Colored Contact Lens Risks Highlighted Before Halloween

This time of year, many people turn to colored contact lenses to put the finishing touches on their unique halloween costumes. However, a new study warns consumers to exercise more caution when using colored contacts at any time during the year, due to the potential risk of serious eye damage. 

A study conducted at the Hong Kong Polytechnic University School of Optometry found that the pigments in colored contact lenses may easily come off and may be more susceptible to microorganisms than the typical clear prescription contacts.

Researchers focused on 15 brands of colored contacts bought from different sources, including the internet, cabinet stores and optical shops. The colored contacts had surface colored pigments, color embedded and color sandwiched within the lenses. Five types of lenses were used for each brand involved in the study.

Did You Know?

Millions of Philips CPAP Machines Recalled

Philips DreamStation, CPAP and BiPAP machines sold in recent years may pose a risk of cancer, lung damage and other injuries.

Learn More

Thirteen brands of lenses failed the standard rub-off test. During the standard lab-based test, the pigments rubbed off the lenses, which revealed the pigments weren’t imbedded or sandwiched.

Researchers then tested the colored contact lenses and compared the level of microbial adhesion. All lenses which failed the rub-off test had six times higher microbial adhesion than the two brands which passed the test.

Next, the team compared colored lenses with their clear contact lens counterparts. The lenses used were made of the same material and contained the same water content, but with no pigment. The lenses that failed the rub-off test had higher levels of microorganisms, compared to the clear lens counterparts.

The colored contact lenses that passed the rub-off test revealed no significant difference in microbial adhesion compared to the clear lenses.

Researchers concluded the surface pigment on colored contact lenses is most likely the factor which leads to higher levels of microorganisms on the lenses.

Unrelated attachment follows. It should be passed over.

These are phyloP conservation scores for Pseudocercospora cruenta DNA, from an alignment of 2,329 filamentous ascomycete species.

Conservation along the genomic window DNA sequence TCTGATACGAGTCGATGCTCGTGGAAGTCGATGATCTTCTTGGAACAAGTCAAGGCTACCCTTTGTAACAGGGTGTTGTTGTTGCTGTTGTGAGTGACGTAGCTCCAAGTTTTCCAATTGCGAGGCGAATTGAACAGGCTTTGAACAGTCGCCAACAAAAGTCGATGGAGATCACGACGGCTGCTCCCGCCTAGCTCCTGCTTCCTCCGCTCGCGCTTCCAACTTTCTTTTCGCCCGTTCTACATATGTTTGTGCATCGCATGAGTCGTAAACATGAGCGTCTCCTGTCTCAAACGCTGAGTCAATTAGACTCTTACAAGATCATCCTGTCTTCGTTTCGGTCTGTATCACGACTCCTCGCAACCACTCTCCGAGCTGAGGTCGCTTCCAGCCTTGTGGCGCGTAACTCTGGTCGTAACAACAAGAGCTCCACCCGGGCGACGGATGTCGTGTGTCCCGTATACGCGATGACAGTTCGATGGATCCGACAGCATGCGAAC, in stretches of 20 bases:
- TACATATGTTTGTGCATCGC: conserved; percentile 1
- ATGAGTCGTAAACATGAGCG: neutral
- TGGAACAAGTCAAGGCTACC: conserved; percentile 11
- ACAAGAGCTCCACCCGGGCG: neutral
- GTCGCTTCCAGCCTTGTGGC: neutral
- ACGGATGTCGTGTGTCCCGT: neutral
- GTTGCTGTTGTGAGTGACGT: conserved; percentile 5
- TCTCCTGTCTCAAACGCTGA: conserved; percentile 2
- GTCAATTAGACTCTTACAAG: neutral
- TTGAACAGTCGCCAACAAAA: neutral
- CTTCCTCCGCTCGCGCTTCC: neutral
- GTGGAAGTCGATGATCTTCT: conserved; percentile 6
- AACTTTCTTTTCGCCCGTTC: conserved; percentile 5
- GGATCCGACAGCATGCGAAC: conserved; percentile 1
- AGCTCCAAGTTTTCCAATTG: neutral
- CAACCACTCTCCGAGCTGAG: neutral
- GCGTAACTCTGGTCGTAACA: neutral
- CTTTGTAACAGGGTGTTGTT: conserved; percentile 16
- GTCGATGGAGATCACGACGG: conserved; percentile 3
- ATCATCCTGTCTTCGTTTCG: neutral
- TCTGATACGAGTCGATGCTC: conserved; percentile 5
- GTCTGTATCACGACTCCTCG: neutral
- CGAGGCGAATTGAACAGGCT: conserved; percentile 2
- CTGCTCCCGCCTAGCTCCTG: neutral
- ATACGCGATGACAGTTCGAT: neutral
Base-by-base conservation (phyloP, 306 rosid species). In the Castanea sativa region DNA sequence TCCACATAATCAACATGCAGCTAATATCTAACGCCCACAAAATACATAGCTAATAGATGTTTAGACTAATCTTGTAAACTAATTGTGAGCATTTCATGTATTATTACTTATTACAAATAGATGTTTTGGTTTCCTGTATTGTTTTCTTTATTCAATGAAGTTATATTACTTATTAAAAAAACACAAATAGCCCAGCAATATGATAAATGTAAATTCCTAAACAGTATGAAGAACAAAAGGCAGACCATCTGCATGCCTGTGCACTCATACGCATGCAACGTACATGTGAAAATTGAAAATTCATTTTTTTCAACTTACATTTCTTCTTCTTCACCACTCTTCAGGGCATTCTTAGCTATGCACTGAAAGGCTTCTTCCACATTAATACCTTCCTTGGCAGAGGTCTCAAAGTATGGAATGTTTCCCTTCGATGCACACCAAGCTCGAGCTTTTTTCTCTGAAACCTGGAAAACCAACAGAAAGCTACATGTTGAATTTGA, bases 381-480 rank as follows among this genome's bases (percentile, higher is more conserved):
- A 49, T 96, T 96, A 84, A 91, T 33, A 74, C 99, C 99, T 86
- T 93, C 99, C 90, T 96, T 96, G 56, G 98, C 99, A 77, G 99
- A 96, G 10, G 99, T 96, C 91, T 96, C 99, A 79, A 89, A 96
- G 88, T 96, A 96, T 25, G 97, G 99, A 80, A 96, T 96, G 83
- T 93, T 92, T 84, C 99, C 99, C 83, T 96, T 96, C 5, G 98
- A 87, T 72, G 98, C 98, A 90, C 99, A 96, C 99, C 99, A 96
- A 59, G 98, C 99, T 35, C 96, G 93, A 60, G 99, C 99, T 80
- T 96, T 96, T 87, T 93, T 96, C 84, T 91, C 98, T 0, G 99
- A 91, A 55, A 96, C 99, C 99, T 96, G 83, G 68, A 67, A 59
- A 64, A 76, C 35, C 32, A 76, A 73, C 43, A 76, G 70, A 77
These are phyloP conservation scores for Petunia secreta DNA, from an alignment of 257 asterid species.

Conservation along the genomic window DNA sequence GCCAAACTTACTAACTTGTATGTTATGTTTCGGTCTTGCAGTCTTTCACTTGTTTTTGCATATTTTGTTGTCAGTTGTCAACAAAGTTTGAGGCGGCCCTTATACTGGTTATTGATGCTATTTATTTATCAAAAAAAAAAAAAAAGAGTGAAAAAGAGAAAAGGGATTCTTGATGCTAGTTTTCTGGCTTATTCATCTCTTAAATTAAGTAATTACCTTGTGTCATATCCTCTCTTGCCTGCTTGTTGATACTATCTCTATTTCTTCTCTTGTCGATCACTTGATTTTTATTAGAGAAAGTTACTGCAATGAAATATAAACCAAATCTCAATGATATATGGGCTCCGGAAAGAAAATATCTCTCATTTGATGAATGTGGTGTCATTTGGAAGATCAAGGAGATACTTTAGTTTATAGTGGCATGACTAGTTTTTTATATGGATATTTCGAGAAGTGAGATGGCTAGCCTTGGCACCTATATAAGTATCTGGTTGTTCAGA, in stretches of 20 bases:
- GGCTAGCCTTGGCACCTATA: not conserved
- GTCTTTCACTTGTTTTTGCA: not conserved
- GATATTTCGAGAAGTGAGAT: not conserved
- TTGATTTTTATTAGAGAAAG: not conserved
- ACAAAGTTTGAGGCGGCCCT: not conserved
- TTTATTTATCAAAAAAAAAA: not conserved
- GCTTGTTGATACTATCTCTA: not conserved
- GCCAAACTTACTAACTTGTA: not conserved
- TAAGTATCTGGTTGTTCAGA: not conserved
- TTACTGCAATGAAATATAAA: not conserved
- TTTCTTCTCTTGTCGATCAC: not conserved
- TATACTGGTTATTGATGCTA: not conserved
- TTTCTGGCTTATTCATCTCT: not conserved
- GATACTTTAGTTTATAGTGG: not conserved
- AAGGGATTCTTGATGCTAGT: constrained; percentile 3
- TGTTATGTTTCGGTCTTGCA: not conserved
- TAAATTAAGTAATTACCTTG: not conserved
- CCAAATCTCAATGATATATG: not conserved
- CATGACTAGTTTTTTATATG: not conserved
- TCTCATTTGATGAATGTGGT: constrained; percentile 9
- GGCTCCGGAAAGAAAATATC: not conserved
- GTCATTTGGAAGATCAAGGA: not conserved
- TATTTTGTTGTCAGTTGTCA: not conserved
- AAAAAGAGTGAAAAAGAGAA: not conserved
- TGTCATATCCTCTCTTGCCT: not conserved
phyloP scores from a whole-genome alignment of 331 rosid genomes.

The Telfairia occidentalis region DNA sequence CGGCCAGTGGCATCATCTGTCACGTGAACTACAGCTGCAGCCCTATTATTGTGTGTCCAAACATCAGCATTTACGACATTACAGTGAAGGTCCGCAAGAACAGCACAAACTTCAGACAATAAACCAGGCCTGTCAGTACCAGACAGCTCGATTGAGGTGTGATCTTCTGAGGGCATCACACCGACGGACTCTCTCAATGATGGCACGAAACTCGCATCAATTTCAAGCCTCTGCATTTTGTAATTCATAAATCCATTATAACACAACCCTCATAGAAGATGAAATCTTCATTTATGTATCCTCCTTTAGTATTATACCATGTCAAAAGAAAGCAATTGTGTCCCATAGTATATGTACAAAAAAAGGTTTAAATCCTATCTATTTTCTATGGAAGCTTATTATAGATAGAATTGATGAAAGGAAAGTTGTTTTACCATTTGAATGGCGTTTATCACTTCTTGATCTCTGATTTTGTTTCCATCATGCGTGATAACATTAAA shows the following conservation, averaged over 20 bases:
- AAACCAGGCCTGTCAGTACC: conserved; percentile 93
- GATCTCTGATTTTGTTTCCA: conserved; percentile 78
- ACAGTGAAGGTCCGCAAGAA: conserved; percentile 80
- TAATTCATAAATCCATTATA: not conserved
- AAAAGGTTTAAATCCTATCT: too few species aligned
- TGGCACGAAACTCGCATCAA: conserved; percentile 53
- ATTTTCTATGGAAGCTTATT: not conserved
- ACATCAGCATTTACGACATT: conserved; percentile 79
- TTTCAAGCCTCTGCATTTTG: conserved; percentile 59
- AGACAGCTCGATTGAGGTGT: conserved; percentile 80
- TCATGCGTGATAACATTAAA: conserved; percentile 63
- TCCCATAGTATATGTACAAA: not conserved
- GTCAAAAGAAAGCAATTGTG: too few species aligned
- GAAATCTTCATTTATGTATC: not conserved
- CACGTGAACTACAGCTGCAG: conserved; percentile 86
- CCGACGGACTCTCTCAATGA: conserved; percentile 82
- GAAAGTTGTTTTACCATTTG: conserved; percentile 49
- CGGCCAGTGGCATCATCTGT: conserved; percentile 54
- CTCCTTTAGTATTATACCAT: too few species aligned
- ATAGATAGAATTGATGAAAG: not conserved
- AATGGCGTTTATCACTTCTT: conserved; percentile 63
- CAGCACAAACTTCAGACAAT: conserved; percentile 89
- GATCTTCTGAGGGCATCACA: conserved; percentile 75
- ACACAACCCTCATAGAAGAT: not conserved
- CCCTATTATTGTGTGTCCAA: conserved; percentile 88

This study is the first in the world to compare microbial adhesion in colored lenses. Other similar studies have only focused on clear hydrogel and silicone hydrogel lenses.

FDA Warnings About Problems from Colored Contacts

Health experts have warned to be wary when buying clear contact lenses as fashion accessories or to complete a costume, including the FDA, which updated a consumer warning this week to highlight the dangers of colored contact lenses, also known as fashion color and decorative contacts.

The FDA consumer update highlights improper use of contact lenses, which can cause severe eye damage. Although most colored lenses are used for cosmetic purposes only, they should still be properly fitted by a licensed eye doctor.

Lenses are not one size fits all and each eye should be properly measured and evaluated to determine how the eye responds to wear, according to federal health regulators. Consumers have also been cautioned to never exchange or borrow lenses from other users.

Improper contact lens use can result in serious eye damage, including scratched cornea, corneal infection, conjunctivitis, decreased vision and blindness.

During Halloween and other holidays, many non-regular contact lens users will opt to wear colored lenses. The FDA urges consumers to seek help from professional contact lens practitioners and avoid buying lenses from street vendors, the internet and other dubious means of sale. The FDA also reminded consumers contact lenses are not merely a cosmetic or over-the-counter item. Instead, contacts are considered a medical device and regulated by the FDA.

Photo Courtesy of istolethetv via Flickr Creative Commons

Image Credit: |

0 Comments

Share Your Comments

I authorize the above comments be posted on this page*

Want your comments reviewed by a lawyer?

To have an attorney review your comments and contact you about a potential case, provide your contact information below. This will not be published.

NOTE: Providing information for review by an attorney does not form an attorney-client relationship.

This field is for validation purposes and should be left unchanged.

More Top Stories